Foote sees the future in creating proof of the benefits of holistic approaches: a set of “whole body metrics” that could be used to test and measure the effect of these treatments for PTSD and other disorders. Foote wants to apply many technologies and approaches to forge these new metrics: genomics, which would look at which genes are turned on during PTSD and what can turn then off; artificial intelligence-based textual analysis of patients’ writings to categorize and diagnose their disorders; integrated biometrics of stress to measure physiological effects of suffering and also treatments; and big data analyses to find more accurate sub-groups for evaluation. Foote hopes the Green Road can help test these nascent “whole body metrics,” at least for the metrics and potential treatments related to exposure to nature. “I hope this becomes the national laboratory for studying how humans interact with nature.”
His plan is that a group of 50 veterans, some suffering from PTSD and some not, will be studied in the Green Road. Their physiological response to the place will be measured in detail. “We could ask a group to spend an hour in the Green Road on a scavenger hunt, and then the next day, they could do the same on the streets and we could measure the differences in their responses.”
While the Green Road is a major success, the only criticism is that it’s hidden behind buildings and parking lots, and there is no signage to explain how to get there. It’s a good 15 minute walk from the medical facilities. For patients, it’s a destination, not a place to simply wander into. Walter Reed will need to further promote to ensure it’s well-used by the people who need it. Asked whether Walter Reed will actually prescribe patient time there or conduct horiticultural therapy sessions there, Foote seemed a bit pessimistic, pointing to limited budgets. “We need $2 million, $5 million to do everything.” But he does see the Green Road hosting events and therapeutic exercises.
His grand vision for sometime in the near future is beautiful: sufferers of PTSD will wear a device like a Fitbit that would measure whole body responses and would let them know when they are getting stressed and alert them to go spend time in a park. A fascinating mix of ancient wisdom and new technologies.
A new online guide launched today by the American Society of Landscape Architects (ASLA) explains how communities can better protect themselves from natural disasters through resilient landscape planning and design.
According to the guide, the goal of resilient landscape planning and design is to retrofit communities to recover more quickly from extreme events, now and in the future. In an era when disasters can cause traditional, built systems to fail, adaptive, multilayered systems can maintain their vital functions and are often the more cost-effective and practical solutions.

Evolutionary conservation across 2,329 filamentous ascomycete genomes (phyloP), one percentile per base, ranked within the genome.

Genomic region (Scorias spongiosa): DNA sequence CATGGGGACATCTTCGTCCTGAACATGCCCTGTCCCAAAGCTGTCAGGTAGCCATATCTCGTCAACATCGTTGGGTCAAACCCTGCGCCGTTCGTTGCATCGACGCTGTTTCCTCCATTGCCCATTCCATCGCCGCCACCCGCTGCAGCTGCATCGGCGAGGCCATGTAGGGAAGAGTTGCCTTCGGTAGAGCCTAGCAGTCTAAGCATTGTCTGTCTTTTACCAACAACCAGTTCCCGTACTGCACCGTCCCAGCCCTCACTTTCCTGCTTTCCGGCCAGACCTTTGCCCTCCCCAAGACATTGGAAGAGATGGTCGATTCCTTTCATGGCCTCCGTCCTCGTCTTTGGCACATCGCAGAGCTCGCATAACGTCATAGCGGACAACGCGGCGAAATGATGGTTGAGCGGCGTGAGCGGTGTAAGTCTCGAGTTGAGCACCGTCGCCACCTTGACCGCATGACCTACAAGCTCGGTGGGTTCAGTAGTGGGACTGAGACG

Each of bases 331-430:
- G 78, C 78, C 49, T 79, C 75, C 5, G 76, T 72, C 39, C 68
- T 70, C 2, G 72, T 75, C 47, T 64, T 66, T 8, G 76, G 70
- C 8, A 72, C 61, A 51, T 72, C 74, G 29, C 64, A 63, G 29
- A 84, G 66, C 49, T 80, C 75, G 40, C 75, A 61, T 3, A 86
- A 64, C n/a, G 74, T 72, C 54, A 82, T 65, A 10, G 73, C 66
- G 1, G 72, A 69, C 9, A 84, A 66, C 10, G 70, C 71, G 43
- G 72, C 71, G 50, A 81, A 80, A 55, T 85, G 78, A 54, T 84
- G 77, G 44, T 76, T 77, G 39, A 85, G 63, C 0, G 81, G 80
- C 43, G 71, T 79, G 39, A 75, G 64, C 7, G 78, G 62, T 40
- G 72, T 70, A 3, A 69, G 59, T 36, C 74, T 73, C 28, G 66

The guide includes hundreds of case studies and resources demonstrating multi-benefit systems as well as small-scale solutions. It also explains landscape architects’ role in the planning and design teams helping to make communities more resilient.
Resilient design involves working with nature—instead of in opposition to it. It provides value to communities, including:
Risk reduction: As events become more frequent and intense due to climate change, communities must adapt and redevelop to reduce potential risks and improve ecological and human health. It’s also time to stop putting communities and infrastructure in high-risk places. And communities must reduce sprawl, which further exacerbates the risks.
Scalability and Diversity: Resilient landscape planning and design offers a multi-layered system of protection, with diverse, scalable elements, any one of which can fail safely in the event of a catastrophe.
Multiple Co-Benefits: Resilient landscape design solutions offers multiple benefits at once. For example, designed coastal buffers can also provide wildlife habitat and recreation opportunities; urban forests made up of diverse species clean the air while reducing the urban heat island effect; and green infrastructure designed to control flooding also provides needed community space and creates jobs.
Regeneration: Disruptive natural events that are now occurring more frequently worldwide harm people and property. Resilient design helps communities come back stronger after these events. Long-term resilience is about continuously bouncing back and regenerating. It’s about learning how to cope with the ever-changing “new normal.”
In an era when disasters can cause traditional, built systems to fail, adaptive, multi-layered systems can maintain their vital functions and are often more cost-effective and practical solutions. In an age of rising waters and temperatures and diminishing budgets, the best defenses are adaptive, like nature.